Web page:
I mentioned in an earlier post that I hate regrets. I have good reasons to hate regrets, one of them being that I have so many. Let’s face it: I f*cked up pretty good in my life. I want to blame it on society, on my parents, friends, frenemies, and outright enemies (which I don’t have). But I know that even if the sole responsibility doesn’t lie with me, I can blame no one but myself. For most of society, the way things are handled, it seems to work out pretty much Okay. People go to school, get a job, and retire. Somewhere in between they have a family, and they make their own mistakes and have their little regrets, but rarely do their lives derail because of it. Most of our modern civilization is boring, and that’s good.
So, why doesn’t it work for me?
I can’t think of a single significant factor in my life that would make it impossible for me to live a normal life. I can only try and explain it with my statistical eccentricity: I have less things in common with everyone else than those people do with each other. But there are other eccentrics who do just fine; they have found their niche. I am still floating in the limbo of uncertainty.
I wasn’t always this uncertain. Or, at least, I didn’t always feel this uncertain. From the age of 14 on, I was convinced that I would become a physicist. Everything I did in school was aimed toward that goal. I had a few side projects, which were important to me as well, like the fairer sex and becoming a good athlete, but becoming a physicist was the pillar that my future rested on. I excelled in every subject that was science-related. I was Okay, sometimes good, in other subjects, but I never had to put any effort into anything, except for the athletics. I smoked cigarettes, drank alcohol and socialized like any other teenager.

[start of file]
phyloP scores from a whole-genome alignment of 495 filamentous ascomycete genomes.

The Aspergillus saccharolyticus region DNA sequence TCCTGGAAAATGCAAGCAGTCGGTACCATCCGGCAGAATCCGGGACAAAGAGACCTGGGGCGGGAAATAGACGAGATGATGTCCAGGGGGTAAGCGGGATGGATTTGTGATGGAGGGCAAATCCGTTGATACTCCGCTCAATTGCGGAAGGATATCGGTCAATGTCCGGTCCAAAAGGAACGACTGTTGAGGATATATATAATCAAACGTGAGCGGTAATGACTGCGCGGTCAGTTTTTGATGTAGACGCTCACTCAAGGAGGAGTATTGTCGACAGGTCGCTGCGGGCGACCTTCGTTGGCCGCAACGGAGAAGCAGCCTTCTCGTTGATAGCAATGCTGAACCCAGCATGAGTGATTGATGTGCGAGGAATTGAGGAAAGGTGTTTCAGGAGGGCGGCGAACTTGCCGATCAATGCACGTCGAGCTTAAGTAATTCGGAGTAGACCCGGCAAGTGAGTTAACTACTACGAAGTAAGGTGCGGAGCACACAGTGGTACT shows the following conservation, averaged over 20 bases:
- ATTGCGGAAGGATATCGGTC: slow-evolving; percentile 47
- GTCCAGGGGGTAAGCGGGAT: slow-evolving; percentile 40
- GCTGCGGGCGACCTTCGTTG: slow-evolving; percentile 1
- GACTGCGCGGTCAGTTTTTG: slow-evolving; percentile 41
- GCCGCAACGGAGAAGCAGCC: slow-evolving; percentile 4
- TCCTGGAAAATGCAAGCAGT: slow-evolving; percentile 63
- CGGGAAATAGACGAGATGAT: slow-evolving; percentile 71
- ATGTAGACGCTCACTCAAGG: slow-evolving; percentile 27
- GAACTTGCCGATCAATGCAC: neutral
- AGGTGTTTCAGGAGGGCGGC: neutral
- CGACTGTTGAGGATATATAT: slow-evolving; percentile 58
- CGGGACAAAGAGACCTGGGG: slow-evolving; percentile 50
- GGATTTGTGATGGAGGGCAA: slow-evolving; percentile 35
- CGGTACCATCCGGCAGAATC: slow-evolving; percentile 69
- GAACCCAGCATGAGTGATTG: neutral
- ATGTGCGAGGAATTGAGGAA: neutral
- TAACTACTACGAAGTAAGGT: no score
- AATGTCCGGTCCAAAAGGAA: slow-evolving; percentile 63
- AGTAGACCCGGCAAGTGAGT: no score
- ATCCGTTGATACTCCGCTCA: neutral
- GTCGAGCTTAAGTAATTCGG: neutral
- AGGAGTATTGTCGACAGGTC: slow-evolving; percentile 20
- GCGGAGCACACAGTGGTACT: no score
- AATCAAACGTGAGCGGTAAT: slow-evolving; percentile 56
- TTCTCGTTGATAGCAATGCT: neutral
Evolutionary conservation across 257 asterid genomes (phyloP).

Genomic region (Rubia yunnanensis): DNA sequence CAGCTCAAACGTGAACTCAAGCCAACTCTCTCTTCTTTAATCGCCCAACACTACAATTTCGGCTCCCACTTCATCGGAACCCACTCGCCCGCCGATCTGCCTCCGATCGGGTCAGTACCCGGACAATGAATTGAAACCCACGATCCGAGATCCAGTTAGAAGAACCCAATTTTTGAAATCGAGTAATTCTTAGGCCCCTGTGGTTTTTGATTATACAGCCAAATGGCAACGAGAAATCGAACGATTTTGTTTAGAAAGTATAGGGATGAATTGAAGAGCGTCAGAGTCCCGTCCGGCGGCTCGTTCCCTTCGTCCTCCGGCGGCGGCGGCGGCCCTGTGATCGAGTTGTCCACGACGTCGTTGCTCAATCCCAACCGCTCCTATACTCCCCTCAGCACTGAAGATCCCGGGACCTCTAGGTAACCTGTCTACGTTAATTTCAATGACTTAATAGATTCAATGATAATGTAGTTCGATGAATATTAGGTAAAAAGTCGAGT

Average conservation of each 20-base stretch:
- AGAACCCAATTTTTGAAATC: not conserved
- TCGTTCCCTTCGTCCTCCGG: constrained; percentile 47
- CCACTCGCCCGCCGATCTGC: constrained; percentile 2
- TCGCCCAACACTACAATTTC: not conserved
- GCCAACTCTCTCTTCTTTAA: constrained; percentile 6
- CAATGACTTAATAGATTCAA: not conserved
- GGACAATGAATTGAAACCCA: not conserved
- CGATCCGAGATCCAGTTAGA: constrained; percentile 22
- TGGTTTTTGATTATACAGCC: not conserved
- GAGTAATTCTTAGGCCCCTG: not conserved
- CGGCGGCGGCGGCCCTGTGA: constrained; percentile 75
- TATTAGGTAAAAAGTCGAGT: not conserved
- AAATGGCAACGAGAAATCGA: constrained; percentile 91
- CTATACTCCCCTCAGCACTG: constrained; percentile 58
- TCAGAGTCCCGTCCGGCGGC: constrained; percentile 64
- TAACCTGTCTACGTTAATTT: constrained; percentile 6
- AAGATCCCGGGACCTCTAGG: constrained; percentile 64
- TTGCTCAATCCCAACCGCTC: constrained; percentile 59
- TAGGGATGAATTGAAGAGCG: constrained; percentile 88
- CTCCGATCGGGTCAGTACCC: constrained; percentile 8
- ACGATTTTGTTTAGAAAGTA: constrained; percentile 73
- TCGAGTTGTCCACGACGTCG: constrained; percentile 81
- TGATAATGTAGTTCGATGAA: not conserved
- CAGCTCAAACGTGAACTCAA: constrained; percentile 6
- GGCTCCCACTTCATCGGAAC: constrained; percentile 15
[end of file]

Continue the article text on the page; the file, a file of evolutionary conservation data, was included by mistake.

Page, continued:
Are you familiar with this situation: You wanted to get up early in order to prepare for a big trip, but your alarm clock never went off and you woke up 3 hours late. You know you won’t make the train because you don’t have enough time to pack even your essentials, and the entire schedule you had mapped out for yourself is worthless. Now, imagine you slept in on your life, and you are just now waking up, realizing that you can’t acquire the necessary skills and discipline in time because your biological clock is endlessly ticking – yes, men have that problem, too. You’re standing at the platform where the train to your life just left without you. Why did you sleep in? Because you never stopped to think that something might go wrong. That’s what I regret. I never made any contingencies. I didn’t think in advance.
Well, that’s no reason to end the journey, you just need to go hitchhiking instead. I’ve been hitchhiking for eight years now, ever since everything became unhinged. That’s a story for a different post.